for the retarding hand of superstition and bigotry, the dawning day might have rapidly advanced.
As it was, Copernic, fearful perhaps of the fate of Roger Bacon, taught in private a few select pupils, and only on his death bed did he see his printed work (1543). Copernic's sudden death was all that saved him from the hands of his enemies. As it was, his book was soon proscribed and his theory placed under the ban of the church.
With the printing of Copernic's work the battle between the geocentric and helio-centric hypotheses may be said to have been fairly joined. Copernic himself foresaw the coming conflict. He also saw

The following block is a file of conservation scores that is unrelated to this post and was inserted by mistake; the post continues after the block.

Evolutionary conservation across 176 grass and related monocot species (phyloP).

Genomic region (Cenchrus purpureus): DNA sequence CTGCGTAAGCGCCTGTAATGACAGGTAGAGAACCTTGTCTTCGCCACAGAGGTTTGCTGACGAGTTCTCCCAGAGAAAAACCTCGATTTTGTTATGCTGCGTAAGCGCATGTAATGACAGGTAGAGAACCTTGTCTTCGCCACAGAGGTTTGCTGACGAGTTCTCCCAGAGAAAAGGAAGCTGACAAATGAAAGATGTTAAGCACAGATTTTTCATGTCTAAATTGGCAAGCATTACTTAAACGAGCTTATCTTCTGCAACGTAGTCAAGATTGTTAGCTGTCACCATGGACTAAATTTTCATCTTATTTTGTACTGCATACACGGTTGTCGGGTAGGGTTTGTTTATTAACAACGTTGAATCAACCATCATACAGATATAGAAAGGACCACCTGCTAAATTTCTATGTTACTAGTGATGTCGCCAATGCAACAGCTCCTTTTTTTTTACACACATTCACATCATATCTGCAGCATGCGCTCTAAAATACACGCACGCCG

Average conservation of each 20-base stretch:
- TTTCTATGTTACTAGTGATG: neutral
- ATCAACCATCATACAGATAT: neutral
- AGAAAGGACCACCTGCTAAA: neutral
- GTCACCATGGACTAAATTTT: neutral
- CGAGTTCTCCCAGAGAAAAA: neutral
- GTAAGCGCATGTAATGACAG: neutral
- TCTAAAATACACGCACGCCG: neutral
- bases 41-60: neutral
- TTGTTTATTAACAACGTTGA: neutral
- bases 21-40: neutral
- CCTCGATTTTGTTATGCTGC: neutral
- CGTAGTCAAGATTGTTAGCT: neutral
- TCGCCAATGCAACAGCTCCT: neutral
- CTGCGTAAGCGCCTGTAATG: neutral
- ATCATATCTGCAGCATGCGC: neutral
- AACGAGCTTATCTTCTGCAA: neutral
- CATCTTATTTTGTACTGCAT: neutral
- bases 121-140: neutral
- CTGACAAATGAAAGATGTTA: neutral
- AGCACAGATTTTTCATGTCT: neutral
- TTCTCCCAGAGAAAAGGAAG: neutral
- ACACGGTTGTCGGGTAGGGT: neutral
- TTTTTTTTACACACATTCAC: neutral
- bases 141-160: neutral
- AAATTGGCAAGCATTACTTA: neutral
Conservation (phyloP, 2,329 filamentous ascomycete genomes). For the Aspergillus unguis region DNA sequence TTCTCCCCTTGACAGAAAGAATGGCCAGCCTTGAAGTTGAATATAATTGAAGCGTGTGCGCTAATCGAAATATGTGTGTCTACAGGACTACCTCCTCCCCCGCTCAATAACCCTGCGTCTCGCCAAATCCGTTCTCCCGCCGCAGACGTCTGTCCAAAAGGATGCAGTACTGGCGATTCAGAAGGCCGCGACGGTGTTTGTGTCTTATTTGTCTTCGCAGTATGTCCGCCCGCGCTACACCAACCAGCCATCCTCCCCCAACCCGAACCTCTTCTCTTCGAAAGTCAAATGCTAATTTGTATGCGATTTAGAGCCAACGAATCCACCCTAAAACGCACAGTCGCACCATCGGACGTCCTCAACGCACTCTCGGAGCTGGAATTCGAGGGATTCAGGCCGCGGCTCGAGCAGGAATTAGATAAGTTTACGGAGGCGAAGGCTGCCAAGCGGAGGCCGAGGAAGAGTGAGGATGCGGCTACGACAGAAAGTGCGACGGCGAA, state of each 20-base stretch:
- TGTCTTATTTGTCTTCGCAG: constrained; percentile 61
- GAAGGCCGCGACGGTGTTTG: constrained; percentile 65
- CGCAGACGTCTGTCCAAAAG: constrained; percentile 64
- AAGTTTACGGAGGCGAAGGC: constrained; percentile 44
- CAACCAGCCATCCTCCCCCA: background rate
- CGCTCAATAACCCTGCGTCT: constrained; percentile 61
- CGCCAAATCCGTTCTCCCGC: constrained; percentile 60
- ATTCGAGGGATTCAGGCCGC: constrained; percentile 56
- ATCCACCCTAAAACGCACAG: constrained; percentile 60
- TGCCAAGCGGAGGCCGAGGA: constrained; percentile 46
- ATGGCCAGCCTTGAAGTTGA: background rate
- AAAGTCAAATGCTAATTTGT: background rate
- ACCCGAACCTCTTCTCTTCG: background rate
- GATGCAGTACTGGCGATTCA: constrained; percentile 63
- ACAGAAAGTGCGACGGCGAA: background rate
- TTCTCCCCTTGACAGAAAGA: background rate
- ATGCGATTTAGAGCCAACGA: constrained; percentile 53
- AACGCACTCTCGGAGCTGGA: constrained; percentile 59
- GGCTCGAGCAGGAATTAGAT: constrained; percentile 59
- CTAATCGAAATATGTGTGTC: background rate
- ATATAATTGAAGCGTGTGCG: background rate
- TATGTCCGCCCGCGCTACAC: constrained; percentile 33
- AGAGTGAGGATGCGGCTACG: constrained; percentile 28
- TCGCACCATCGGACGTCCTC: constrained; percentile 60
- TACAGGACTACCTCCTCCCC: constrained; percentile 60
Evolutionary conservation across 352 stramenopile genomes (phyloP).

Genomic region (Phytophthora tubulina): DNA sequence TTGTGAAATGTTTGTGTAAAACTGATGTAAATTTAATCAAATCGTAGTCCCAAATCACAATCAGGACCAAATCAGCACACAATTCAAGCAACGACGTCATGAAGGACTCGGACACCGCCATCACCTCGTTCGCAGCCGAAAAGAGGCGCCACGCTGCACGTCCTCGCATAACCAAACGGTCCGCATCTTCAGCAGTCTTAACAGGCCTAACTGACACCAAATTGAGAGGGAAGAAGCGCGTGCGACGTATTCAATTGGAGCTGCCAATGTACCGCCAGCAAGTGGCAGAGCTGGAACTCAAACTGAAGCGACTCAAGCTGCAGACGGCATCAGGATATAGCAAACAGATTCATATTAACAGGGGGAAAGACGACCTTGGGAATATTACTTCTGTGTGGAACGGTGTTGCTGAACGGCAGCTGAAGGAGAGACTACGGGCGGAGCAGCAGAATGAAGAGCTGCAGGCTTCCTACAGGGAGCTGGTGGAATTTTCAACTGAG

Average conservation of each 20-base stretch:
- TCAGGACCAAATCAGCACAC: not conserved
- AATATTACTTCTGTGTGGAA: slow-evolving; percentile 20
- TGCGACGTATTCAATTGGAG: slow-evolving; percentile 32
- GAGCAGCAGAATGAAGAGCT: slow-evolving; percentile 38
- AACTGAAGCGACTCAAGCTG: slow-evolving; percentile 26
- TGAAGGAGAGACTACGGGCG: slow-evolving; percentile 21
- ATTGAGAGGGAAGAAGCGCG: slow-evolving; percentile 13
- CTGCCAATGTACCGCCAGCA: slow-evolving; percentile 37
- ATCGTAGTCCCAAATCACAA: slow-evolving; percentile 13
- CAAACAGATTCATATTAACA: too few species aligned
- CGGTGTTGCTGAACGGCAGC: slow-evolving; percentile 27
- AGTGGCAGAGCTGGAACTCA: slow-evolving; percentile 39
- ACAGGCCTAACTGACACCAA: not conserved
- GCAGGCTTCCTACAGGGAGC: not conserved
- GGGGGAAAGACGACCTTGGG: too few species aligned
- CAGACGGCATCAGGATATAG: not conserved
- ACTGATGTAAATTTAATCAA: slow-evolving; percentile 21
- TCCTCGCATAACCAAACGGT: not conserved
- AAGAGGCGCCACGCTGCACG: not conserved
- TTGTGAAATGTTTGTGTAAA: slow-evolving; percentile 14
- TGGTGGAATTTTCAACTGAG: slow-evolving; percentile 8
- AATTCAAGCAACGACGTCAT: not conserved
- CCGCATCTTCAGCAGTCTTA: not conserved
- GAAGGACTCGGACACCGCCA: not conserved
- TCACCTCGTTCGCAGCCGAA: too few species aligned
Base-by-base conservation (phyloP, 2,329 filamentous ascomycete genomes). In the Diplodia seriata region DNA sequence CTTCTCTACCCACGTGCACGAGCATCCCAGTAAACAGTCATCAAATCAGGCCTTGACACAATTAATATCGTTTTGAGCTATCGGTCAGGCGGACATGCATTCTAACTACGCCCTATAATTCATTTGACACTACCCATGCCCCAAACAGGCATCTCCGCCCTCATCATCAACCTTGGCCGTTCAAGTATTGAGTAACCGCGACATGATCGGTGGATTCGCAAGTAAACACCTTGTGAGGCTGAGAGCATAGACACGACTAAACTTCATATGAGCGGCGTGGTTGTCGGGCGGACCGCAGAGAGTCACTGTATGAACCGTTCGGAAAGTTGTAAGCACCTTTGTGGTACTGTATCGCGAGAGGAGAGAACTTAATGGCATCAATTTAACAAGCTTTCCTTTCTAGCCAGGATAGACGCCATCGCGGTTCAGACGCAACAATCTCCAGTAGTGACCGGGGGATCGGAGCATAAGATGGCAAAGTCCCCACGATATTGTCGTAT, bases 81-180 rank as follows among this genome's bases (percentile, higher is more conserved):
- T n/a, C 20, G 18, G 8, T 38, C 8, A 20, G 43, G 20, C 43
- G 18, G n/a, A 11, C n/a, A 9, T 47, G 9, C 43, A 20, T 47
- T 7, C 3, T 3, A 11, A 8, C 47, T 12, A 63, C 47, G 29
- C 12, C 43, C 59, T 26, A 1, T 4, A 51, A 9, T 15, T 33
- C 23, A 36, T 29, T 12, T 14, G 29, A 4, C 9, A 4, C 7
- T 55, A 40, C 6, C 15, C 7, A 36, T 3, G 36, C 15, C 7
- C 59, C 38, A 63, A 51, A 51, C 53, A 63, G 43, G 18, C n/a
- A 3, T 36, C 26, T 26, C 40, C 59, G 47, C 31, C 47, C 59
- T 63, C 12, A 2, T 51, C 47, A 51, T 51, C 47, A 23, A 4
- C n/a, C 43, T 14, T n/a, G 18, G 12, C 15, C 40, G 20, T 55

that the real conflict would be, not with astronomers, but with churchmen. In the dedication of his book he says:
Sir Oliver Lodge, in summing up the life-work of this pioneer of science, says: